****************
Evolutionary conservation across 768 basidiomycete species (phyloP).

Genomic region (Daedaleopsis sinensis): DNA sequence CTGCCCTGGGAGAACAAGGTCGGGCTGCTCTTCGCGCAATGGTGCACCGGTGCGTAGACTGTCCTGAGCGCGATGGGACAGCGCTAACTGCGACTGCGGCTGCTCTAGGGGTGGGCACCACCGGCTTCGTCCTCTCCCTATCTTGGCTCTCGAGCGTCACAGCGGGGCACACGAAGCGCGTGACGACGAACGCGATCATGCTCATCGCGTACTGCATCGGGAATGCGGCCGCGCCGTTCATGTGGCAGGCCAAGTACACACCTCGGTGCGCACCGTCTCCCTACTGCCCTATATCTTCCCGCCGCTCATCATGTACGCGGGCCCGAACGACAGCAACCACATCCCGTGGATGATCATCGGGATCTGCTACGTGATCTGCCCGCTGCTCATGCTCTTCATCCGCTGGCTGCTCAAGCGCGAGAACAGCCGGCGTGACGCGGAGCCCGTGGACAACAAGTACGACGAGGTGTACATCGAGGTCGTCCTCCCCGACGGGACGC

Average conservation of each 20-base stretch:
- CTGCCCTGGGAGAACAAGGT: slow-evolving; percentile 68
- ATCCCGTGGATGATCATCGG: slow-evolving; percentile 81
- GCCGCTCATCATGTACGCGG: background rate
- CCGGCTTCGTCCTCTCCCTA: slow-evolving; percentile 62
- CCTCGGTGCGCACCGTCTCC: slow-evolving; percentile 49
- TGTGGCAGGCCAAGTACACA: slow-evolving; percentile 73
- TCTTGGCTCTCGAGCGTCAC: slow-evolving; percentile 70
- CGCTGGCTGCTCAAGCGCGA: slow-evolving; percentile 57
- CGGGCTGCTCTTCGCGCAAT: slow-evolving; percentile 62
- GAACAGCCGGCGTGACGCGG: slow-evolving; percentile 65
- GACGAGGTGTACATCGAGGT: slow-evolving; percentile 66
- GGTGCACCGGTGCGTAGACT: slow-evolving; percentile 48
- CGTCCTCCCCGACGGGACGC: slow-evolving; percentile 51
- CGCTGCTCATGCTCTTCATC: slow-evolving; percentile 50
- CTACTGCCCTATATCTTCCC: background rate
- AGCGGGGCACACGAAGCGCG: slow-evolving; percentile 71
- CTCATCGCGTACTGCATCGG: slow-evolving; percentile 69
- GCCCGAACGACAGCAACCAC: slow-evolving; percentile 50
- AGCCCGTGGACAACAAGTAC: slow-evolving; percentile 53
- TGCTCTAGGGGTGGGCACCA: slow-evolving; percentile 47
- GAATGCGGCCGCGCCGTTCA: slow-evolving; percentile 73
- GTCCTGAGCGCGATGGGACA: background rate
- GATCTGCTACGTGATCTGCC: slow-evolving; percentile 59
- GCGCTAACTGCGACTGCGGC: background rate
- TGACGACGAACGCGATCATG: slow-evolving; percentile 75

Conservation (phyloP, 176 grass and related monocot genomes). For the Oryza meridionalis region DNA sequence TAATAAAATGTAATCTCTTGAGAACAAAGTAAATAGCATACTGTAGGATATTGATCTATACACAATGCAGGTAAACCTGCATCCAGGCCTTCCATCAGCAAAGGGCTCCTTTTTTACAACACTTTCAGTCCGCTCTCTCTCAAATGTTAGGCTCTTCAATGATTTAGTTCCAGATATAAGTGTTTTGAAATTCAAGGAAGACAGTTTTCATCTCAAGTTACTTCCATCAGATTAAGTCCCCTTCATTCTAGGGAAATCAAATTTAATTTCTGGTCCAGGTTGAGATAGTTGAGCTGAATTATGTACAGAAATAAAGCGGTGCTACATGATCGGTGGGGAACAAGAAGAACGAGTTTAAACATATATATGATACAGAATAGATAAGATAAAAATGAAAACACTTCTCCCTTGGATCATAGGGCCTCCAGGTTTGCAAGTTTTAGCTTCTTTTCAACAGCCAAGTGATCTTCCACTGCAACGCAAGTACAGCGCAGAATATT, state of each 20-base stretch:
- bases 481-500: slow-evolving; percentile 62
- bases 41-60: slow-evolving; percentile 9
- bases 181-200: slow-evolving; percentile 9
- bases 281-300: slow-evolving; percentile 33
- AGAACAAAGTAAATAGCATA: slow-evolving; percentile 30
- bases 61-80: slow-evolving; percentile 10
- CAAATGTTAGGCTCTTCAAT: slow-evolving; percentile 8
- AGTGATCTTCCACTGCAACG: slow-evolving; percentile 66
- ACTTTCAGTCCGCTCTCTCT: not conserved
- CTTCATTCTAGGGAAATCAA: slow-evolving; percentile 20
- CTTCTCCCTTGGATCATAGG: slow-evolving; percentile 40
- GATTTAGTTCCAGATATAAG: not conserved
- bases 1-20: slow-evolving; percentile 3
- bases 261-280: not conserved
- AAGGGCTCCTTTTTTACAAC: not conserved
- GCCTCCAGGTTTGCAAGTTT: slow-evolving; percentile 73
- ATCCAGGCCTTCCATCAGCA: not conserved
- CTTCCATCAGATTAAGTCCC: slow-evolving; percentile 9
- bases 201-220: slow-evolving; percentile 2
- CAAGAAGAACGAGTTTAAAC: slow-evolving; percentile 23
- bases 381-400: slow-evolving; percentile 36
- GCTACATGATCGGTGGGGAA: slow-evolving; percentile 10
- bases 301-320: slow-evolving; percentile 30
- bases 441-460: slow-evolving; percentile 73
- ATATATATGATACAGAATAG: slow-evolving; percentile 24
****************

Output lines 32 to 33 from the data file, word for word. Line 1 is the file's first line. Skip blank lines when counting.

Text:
- bases 181-200: slow-evolving; percentile 9
- bases 281-300: slow-evolving; percentile 33